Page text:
Preventing Anastomotic Complications: Early Results of Laparoscopic Gastric Devascularization Two Weeks Before Minimally Invasive Esophagectomy

David S Strosberg, MD, Jennifer S Schwartz, MD, Maelee Yang, BS, Robert E Merritt, MD, Kyle A Perry, MD. The Ohio State University Wexner Medical Center

Introduction: Anastomotic complications resulting from ischemic changes in the gastric fundus remain a major cause of surgical morbidity following esophagectomy with gastric pull-up reconstruction. Laparoscopic gastric devascularization (LGD) proposes an innovative method to improve gastric conduit perfusion and improve anastomotic healing to date. Clinical studies with LGD performed 4 to 7 days before esophagectomy have produced inconsistent results; however, preclinical studies suggest that a longer ischemic conditioning time may be required to achieve the desired changes in gastric perfusion. This study reports our early experience with LGD performed two weeks prior to minimally invasive esophagectomy (MIE) with intrathoracic anastomosis.

Methods: We performed a retrospective review of all patients who underwent LGD prior to minimally invasive Ivor-Lewis esophagectomy between August 2014 and July 2015 at a large academic medical center. LGD included staging laparoscopy with mobilization of the stomach including division of the short gastric vessels, left gastric artery and coronary vein, and posterior gastric attachments. Patient data are maintained in a prospectively collected, IRB approved database, and variables of interest for this study included patient demographics, comorbid conditions, clinical stage, use of neoadjuvant chemoradiation, perioperative events, length of hospital stay, 60-day readmission and complications.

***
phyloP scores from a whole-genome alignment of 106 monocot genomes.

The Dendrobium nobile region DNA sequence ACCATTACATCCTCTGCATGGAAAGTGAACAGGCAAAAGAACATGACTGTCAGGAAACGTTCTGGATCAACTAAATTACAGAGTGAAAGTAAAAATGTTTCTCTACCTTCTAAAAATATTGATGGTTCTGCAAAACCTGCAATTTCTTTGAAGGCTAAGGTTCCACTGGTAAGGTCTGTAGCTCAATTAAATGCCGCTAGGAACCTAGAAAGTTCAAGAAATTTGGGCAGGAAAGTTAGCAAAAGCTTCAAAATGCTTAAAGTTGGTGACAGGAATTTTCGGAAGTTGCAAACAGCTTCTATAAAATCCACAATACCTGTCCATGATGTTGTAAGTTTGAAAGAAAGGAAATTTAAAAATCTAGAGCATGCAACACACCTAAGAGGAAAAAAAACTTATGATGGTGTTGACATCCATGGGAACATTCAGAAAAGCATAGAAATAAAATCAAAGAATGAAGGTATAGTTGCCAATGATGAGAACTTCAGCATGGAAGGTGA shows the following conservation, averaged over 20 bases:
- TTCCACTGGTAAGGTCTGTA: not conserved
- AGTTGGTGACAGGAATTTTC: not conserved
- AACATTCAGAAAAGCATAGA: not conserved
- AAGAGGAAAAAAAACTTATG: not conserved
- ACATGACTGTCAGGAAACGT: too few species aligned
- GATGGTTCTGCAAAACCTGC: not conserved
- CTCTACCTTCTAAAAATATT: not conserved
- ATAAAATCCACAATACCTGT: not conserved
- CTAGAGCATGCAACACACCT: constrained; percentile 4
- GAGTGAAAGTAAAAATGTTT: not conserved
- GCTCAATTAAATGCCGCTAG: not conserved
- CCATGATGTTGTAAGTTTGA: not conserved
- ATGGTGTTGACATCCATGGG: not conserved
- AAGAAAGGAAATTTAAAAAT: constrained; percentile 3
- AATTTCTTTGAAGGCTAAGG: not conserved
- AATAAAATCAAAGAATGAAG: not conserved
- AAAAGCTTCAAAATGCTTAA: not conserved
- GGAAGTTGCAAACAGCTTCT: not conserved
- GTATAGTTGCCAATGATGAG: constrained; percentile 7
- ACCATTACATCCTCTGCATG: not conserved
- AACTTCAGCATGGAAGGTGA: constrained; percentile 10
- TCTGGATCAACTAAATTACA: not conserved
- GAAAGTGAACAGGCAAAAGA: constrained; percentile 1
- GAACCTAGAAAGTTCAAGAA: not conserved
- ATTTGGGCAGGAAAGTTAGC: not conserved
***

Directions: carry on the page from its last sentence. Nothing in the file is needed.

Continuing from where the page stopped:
Results: Thirty patients underwent LGD prior to minimally invasive Ivor-Lewis esophagectomy, and 21 (70%) received neoadjuvant chemoradiation. LGD was performed a median of 14.5 (9-42) days prior to esophagectomy. Median operative time was 39 (18-56) minutes, and median length of stay was 0 (0-1) days. There were no complications or readmissions following LGD. MIE was completed laparoscopically in 93% of patients; two patients required conversion to an open procedure due to mediastinal inflammation following neoadjuvant chemoradiation. Five patients (17%) were readmitted within 60 days of surgery: 1 (3%) patient with an anastomotic leak, 2 (7%) with pneumonia, and 2 (7%) with post-operative nausea and vomiting. One patient (3%) expired following an anastomotic leak that required reoperation, and no patients developed an anastomotic stricture during the study period.

Conclusions: LGD with delayed esophageal resection and reconstruction can be safely performed 2 weeks prior to MIE with minimal morbidity. The low rate of anastomotic leak (3%) and absence of anastomotic strictures in this series suggests that this approach may successfully improve gastroesophageal anastomotic healing and reduce the rate of anastomotic complications reported with single stage approaches. However, larger comparative studies are required to directly compare the outcomes of this approach to those of single-stage Ivor-Lewis esophagectomy.

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